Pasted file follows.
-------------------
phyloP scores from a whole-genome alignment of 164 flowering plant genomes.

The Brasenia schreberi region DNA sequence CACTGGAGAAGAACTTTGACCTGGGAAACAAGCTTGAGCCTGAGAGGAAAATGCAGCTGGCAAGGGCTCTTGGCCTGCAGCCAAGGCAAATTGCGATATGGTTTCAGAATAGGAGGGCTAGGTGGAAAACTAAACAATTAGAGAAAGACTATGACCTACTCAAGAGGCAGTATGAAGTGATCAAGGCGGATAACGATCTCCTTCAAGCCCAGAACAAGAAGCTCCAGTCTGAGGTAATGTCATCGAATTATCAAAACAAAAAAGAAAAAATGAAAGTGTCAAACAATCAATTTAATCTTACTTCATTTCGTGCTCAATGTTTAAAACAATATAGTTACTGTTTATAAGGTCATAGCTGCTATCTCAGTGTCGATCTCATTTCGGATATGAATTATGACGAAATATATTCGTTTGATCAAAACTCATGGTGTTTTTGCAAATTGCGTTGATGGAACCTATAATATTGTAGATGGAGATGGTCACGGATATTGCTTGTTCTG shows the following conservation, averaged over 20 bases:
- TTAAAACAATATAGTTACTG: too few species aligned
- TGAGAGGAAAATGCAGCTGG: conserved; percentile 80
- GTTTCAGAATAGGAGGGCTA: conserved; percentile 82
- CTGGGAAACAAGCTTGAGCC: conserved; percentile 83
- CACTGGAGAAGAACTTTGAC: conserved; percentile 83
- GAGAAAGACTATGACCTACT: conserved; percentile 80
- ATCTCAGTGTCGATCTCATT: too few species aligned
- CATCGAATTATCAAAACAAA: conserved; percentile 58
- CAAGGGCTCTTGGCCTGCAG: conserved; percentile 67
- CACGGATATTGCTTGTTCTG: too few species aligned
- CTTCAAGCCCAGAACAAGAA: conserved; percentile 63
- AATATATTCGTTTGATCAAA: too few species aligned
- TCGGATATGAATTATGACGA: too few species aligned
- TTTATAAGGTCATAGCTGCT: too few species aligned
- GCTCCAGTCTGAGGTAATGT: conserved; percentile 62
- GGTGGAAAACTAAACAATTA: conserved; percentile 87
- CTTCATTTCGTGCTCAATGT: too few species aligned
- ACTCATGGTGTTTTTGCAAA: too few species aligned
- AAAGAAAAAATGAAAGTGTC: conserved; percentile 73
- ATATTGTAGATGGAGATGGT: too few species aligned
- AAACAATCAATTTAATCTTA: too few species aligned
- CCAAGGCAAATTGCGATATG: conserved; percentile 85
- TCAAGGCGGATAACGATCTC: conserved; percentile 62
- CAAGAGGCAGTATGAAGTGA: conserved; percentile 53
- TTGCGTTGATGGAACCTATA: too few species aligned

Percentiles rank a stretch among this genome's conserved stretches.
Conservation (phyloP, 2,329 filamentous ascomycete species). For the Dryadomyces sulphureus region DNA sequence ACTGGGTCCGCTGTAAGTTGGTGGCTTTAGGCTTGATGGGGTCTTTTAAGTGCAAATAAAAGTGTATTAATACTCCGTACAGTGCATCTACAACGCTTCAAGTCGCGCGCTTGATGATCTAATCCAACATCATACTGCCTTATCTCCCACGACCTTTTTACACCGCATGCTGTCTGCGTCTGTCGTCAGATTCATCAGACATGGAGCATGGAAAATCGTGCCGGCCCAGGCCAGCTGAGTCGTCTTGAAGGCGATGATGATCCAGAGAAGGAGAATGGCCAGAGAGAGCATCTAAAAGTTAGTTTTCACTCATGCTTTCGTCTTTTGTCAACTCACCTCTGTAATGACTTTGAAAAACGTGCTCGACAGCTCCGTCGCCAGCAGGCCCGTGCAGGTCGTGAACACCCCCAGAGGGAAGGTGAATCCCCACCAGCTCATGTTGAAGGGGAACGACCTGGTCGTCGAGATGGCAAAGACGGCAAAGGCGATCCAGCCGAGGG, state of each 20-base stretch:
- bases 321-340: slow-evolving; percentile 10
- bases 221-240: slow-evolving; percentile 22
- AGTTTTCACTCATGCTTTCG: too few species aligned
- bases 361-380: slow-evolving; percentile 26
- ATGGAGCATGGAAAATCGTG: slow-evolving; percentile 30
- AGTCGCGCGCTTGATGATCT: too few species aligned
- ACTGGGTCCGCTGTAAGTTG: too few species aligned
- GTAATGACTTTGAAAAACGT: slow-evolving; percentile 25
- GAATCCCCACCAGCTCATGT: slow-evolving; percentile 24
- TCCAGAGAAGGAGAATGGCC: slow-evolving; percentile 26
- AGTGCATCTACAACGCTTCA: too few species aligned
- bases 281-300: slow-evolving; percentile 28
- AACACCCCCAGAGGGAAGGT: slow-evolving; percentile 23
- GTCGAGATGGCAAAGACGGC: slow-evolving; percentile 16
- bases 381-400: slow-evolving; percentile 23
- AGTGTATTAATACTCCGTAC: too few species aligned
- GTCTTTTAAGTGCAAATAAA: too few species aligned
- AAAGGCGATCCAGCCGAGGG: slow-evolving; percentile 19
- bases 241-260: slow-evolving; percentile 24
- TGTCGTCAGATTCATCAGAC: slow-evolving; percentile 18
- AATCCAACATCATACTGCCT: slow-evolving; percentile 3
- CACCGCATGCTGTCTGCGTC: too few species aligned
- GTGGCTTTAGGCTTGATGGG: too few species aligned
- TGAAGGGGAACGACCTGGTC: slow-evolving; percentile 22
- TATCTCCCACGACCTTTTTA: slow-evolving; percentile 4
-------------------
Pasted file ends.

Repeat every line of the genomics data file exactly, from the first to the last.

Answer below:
phyloP scores from a whole-genome alignment of 164 flowering plant genomes.

The Brasenia schreberi region DNA sequence CACTGGAGAAGAACTTTGACCTGGGAAACAAGCTTGAGCCTGAGAGGAAAATGCAGCTGGCAAGGGCTCTTGGCCTGCAGCCAAGGCAAATTGCGATATGGTTTCAGAATAGGAGGGCTAGGTGGAAAACTAAACAATTAGAGAAAGACTATGACCTACTCAAGAGGCAGTATGAAGTGATCAAGGCGGATAACGATCTCCTTCAAGCCCAGAACAAGAAGCTCCAGTCTGAGGTAATGTCATCGAATTATCAAAACAAAAAAGAAAAAATGAAAGTGTCAAACAATCAATTTAATCTTACTTCATTTCGTGCTCAATGTTTAAAACAATATAGTTACTGTTTATAAGGTCATAGCTGCTATCTCAGTGTCGATCTCATTTCGGATATGAATTATGACGAAATATATTCGTTTGATCAAAACTCATGGTGTTTTTGCAAATTGCGTTGATGGAACCTATAATATTGTAGATGGAGATGGTCACGGATATTGCTTGTTCTG shows the following conservation, averaged over 20 bases:
- TTAAAACAATATAGTTACTG: too few species aligned
- TGAGAGGAAAATGCAGCTGG: conserved; percentile 80
- GTTTCAGAATAGGAGGGCTA: conserved; percentile 82
- CTGGGAAACAAGCTTGAGCC: conserved; percentile 83
- CACTGGAGAAGAACTTTGAC: conserved; percentile 83
- GAGAAAGACTATGACCTACT: conserved; percentile 80
- ATCTCAGTGTCGATCTCATT: too few species aligned
- CATCGAATTATCAAAACAAA: conserved; percentile 58
- CAAGGGCTCTTGGCCTGCAG: conserved; percentile 67
- CACGGATATTGCTTGTTCTG: too few species aligned
- CTTCAAGCCCAGAACAAGAA: conserved; percentile 63
- AATATATTCGTTTGATCAAA: too few species aligned
- TCGGATATGAATTATGACGA: too few species aligned
- TTTATAAGGTCATAGCTGCT: too few species aligned
- GCTCCAGTCTGAGGTAATGT: conserved; percentile 62
- GGTGGAAAACTAAACAATTA: conserved; percentile 87
- CTTCATTTCGTGCTCAATGT: too few species aligned
- ACTCATGGTGTTTTTGCAAA: too few species aligned
- AAAGAAAAAATGAAAGTGTC: conserved; percentile 73
- ATATTGTAGATGGAGATGGT: too few species aligned
- AAACAATCAATTTAATCTTA: too few species aligned
- CCAAGGCAAATTGCGATATG: conserved; percentile 85
- TCAAGGCGGATAACGATCTC: conserved; percentile 62
- CAAGAGGCAGTATGAAGTGA: conserved; percentile 53
- TTGCGTTGATGGAACCTATA: too few species aligned

Percentiles rank a stretch among this genome's conserved stretches.
Conservation (phyloP, 2,329 filamentous ascomycete species). For the Dryadomyces sulphureus region DNA sequence ACTGGGTCCGCTGTAAGTTGGTGGCTTTAGGCTTGATGGGGTCTTTTAAGTGCAAATAAAAGTGTATTAATACTCCGTACAGTGCATCTACAACGCTTCAAGTCGCGCGCTTGATGATCTAATCCAACATCATACTGCCTTATCTCCCACGACCTTTTTACACCGCATGCTGTCTGCGTCTGTCGTCAGATTCATCAGACATGGAGCATGGAAAATCGTGCCGGCCCAGGCCAGCTGAGTCGTCTTGAAGGCGATGATGATCCAGAGAAGGAGAATGGCCAGAGAGAGCATCTAAAAGTTAGTTTTCACTCATGCTTTCGTCTTTTGTCAACTCACCTCTGTAATGACTTTGAAAAACGTGCTCGACAGCTCCGTCGCCAGCAGGCCCGTGCAGGTCGTGAACACCCCCAGAGGGAAGGTGAATCCCCACCAGCTCATGTTGAAGGGGAACGACCTGGTCGTCGAGATGGCAAAGACGGCAAAGGCGATCCAGCCGAGGG, state of each 20-base stretch:
- bases 321-340: slow-evolving; percentile 10
- bases 221-240: slow-evolving; percentile 22
- AGTTTTCACTCATGCTTTCG: too few species aligned
- bases 361-380: slow-evolving; percentile 26
- ATGGAGCATGGAAAATCGTG: slow-evolving; percentile 30
- AGTCGCGCGCTTGATGATCT: too few species aligned
- ACTGGGTCCGCTGTAAGTTG: too few species aligned
- GTAATGACTTTGAAAAACGT: slow-evolving; percentile 25
- GAATCCCCACCAGCTCATGT: slow-evolving; percentile 24
- TCCAGAGAAGGAGAATGGCC: slow-evolving; percentile 26
- AGTGCATCTACAACGCTTCA: too few species aligned
- bases 281-300: slow-evolving; percentile 28
- AACACCCCCAGAGGGAAGGT: slow-evolving; percentile 23
- GTCGAGATGGCAAAGACGGC: slow-evolving; percentile 16
- bases 381-400: slow-evolving; percentile 23
- AGTGTATTAATACTCCGTAC: too few species aligned
- GTCTTTTAAGTGCAAATAAA: too few species aligned
- AAAGGCGATCCAGCCGAGGG: slow-evolving; percentile 19
- bases 241-260: slow-evolving; percentile 24
- TGTCGTCAGATTCATCAGAC: slow-evolving; percentile 18
- AATCCAACATCATACTGCCT: slow-evolving; percentile 3
- CACCGCATGCTGTCTGCGTC: too few species aligned
- GTGGCTTTAGGCTTGATGGG: too few species aligned
- TGAAGGGGAACGACCTGGTC: slow-evolving; percentile 22
- TATCTCCCACGACCTTTTTA: slow-evolving; percentile 4